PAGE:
4th Sunday in Lent, Cycle B

This Sunday is Laetare Sunday. Laetare comes from the entrance antiphon for today’s liturgy and means “rejoice.” The mourning of Lent is not far away from the joy of Easter. We rejoice because Christ is the Light of the World and soon that light will shine. We need to not only head toward that light but continue to let the Light of Christ illumine our actions, attitudes, and expectations.

Today’s First Reading, the last lines of the second book of Chronicles, explains why the Lord sent the Israelites into the Babylonian exile and why he ended it. The wickedness of Israel had blinded it so much to God and his Law that he turned them over to the Babylonians as punishment. They thought that building and maintaining the Temple meant they could do whatever they wanted, since it meant God was always with them. The Lord sent Jeremiah to warn them not to idolatrize the Temple; the Lord would remain with them if they were just and faithful (see Jeremiah 7:1-15). Sadly, they weren’t.

The Lord warned them through Jeremiah, but they didn’t listen, so when Babylon came the Lord delivered them into the Babylonians hands and Israel was led captive into exile. The duration of this exile was prophesied by Jeremiah to be seventy years (Jeremiah 25:9–12). Exile was the punishment proscribed in Leviticus (Leviticus 26:33-35) if the Israelites did not observe a Sabbath of the land every seventh year: during this Sabbath they were not to cultivate the land (Leviticus 25:1–7). Nobody greedy would skip a whole year of agriculture, so Israel didn’t observe this Sabbath and the Lord imposed exile as a way to allow the land to rest. Now the Lord was making them do it. Israel cannot claim they didn’t know the Lord’s will for them, but they didn’t believe Jeremiah and they didn’t listen. Despite this, the Lord also promised that the exile would end: through Cyrus and the Persians they would be able to return home. This punishment was not forever.

In today’s Second Reading Paul reminds us how much God loved us in sending his son (see John 3:16 in today’s Gospel). If Israel received salvation from the Babylonians by way of the Persians (all arranged by the Lord) we receive salvation through the grace that Our Lord earned for us on the Cross. Paul reminds us today that no one deserves the grace of salvation or mercy: it is an unmerited gift from a generous God. Paul speaks of us being raised up with the Lord, and we can understand this in two senses: being raised up on the Cross with Christ and being raised up with Christ in the Resurrection. In both cases the Lord shows the goodness and generosity of God.

Today’s Gospel we are taught by Our Lord that the bronze serpent in Moses’ time was a foreshadowing of him being raised up on the Cross so that everyone who looked upon him in faith would be saved. The sign of Moses lifting up the serpent in the desert (Numbers 21:4-9) is a story of God asking his people to show their faith in him by believing that looking upon a lifeless bronze serpent would result in something that obviously a bronze image cannot do: save them from death.

This story from Numbers was only a foreshadowing of looking up at Jesus crucified upon the Cross and believing that instead of a simple execution he is giving witness to the depth of God’s love and mercy as well as the true horror of sin. Our Lord doesn’t just want to come into the world; he wants to come into our hearts and put a spotlight on what we’d rather not see: the evil of sin. Turning from him is turning from the truth.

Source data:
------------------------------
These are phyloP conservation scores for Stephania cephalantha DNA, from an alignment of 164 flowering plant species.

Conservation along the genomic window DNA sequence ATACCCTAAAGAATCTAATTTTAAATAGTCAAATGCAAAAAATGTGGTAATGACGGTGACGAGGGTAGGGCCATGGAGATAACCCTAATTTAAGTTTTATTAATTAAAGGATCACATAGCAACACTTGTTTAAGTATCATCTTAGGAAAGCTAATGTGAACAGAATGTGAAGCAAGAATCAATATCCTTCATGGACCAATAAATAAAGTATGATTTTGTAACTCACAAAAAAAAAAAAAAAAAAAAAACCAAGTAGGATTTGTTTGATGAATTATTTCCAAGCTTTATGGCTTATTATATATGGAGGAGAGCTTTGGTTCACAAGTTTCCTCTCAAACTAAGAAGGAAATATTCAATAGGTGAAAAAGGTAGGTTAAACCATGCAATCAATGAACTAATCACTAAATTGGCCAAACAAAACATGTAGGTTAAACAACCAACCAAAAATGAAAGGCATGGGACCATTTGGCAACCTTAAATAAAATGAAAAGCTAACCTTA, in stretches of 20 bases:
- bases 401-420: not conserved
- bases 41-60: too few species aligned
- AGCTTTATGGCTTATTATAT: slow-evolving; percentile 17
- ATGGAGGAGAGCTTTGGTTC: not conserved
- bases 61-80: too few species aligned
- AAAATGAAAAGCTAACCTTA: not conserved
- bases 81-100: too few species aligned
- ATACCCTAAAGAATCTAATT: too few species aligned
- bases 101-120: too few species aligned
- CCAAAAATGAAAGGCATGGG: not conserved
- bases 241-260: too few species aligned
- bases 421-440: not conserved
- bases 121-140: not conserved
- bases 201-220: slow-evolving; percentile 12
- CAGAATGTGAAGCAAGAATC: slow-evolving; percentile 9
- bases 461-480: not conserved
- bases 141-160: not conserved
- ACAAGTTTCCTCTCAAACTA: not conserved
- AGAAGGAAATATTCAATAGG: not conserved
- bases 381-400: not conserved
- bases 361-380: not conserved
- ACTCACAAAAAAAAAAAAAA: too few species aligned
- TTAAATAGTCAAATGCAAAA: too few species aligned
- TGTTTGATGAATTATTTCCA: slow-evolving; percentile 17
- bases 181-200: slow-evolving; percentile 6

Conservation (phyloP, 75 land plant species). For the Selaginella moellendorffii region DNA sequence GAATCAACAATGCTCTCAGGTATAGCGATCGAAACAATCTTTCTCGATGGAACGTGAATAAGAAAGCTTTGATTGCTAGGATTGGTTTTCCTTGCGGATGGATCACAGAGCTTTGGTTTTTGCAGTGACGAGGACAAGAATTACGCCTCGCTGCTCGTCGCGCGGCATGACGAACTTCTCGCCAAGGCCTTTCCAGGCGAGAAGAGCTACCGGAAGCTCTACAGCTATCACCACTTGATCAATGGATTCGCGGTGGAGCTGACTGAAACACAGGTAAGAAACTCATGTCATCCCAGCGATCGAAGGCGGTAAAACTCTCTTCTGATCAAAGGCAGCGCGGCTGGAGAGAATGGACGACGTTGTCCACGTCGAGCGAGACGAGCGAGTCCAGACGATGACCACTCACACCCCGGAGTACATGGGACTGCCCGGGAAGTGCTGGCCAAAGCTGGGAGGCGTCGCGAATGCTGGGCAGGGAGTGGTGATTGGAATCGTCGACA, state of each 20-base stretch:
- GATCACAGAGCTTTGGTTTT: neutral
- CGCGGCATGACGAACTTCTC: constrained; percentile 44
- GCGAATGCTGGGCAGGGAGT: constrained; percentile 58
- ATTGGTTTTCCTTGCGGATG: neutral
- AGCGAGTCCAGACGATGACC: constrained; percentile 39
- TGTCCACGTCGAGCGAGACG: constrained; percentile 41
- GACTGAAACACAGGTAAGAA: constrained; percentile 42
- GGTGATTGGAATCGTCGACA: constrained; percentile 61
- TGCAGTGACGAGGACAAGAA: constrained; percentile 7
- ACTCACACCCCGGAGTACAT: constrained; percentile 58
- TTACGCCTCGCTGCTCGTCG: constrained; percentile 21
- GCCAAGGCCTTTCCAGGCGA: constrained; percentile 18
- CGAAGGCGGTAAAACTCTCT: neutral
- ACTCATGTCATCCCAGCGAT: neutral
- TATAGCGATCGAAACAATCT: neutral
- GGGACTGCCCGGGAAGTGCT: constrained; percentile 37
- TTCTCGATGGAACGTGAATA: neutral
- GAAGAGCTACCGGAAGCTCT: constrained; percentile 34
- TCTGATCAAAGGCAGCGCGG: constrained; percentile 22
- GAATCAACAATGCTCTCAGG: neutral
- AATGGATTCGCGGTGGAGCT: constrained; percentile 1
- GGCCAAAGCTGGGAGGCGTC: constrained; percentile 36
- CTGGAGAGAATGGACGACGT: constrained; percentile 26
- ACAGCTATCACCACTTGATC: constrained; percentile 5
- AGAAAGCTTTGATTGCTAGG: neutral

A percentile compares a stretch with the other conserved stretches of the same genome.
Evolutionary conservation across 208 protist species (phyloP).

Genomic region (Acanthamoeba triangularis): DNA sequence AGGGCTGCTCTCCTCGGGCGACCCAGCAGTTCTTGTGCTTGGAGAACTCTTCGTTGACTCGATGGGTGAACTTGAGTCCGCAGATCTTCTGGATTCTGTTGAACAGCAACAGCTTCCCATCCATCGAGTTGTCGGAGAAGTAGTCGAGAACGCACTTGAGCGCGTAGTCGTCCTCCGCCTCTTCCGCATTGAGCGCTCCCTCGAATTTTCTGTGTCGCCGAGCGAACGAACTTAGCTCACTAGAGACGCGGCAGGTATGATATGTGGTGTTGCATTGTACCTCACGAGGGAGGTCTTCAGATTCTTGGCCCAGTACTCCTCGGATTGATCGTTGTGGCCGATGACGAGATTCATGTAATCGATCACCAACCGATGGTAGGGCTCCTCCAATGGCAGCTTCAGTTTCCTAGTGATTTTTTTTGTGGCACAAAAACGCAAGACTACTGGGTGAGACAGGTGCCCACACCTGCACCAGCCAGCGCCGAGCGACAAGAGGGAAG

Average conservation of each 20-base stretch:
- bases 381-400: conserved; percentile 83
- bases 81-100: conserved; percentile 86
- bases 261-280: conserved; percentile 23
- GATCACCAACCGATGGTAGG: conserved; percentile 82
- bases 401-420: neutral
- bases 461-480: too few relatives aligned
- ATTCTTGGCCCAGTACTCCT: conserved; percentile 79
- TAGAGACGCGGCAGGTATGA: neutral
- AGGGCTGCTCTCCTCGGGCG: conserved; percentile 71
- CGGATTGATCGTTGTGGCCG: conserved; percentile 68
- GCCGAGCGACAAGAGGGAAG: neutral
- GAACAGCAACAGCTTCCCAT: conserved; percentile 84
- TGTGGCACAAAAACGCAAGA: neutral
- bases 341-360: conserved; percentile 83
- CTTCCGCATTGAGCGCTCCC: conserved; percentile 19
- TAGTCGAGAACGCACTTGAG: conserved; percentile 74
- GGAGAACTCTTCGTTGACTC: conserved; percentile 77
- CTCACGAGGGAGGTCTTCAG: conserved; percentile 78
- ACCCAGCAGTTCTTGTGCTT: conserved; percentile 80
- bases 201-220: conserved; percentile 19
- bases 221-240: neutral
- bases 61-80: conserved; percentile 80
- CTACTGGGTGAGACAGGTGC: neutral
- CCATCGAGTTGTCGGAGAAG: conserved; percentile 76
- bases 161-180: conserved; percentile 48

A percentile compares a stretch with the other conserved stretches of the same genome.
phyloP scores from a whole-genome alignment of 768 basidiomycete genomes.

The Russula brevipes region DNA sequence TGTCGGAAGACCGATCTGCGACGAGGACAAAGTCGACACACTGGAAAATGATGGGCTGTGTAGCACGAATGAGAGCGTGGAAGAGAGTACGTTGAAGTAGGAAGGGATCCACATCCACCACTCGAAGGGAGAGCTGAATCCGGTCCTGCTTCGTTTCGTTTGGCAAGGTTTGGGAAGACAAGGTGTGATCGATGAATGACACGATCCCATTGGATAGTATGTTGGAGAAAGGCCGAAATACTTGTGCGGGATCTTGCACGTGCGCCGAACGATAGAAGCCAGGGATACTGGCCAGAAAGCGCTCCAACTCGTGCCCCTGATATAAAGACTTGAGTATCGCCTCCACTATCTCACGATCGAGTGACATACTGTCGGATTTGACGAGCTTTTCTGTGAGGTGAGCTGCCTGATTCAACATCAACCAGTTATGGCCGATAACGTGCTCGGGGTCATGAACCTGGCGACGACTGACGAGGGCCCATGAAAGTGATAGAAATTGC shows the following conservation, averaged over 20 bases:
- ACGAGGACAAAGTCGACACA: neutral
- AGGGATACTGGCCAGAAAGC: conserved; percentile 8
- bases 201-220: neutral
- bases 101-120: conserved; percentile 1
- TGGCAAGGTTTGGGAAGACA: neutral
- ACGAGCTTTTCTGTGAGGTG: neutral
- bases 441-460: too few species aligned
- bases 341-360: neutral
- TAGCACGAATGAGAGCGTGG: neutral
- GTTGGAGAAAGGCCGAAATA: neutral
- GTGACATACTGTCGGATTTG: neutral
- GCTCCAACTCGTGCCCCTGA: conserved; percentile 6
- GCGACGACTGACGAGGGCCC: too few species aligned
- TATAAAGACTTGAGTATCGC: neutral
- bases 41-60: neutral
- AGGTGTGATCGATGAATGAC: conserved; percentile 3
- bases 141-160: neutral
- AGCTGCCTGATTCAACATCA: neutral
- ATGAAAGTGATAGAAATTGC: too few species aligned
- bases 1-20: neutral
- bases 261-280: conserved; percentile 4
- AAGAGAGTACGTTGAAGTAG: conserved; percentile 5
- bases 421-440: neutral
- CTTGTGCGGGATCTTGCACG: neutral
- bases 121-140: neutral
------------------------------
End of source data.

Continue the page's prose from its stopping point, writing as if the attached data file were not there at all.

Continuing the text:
We all have that fear from time to time of being exposed for what we are–not as virtuous or holy as we could be or should be–yet Our Lord doesn’t come to expose us in order to condemn us; he comes to lead us back into the light, his light, the light of truth, and to save us from all the evil destructive things contained in the darkness of ignorance and falsehood. Just as we feel safer in a well-lit place at night we must live in the light of Christ, knowing he will guard us from evil and reveal it clearly so that we can avoid it.

Two weeks from today, during the narration of the Lord’s Passion, we’ll kneel for a moment when Our Lord dies on the Cross. We’ll do the same on Good Friday afternoon. Lent is a pilgrimage toward the foot of the Cross. No one likes being at the foot of the Cross. Mary and John certainly didn’t, despite their holiness, but Our Lord teaches us today that when he is raised up he’ll draw everyone to himself. The Cross is a waypoint on the path to eternal life for all of us. If we run from his Cross or from ours we know we’re headed in the wrong direction. I challenge you this week to not only head toward his Cross, but to spend some time at the foot of it. It will shed light on so many things in your life.

Readings: 2 Chronicles 36:14–16, 19–23; Psalm 137:1–6; Ephesians 2:4–10; John 3:14–21.


4th Week in Ordinary Time, Tuesday, Year II

In today’s Gospel Jairus and the woman suffering from a hemorrhage teach us that if we take a risk and believe in Christ, things will exceed our expectations. Jairus risked his reputation as a synagogue official, trusting in a Rabbi with miraculous powers with the hope of healing his dying daughter. The ailing woman risked being the fool when she believed she could touch Our Lord’s cloak and receive healing unseen. Her healing and encounter with Our Lord were just in time to give Jairus the encouragement he needed when news reached him of his daughter’s death. Jairus still believed in Our Lord, even when he realized he was now asking for something much greater.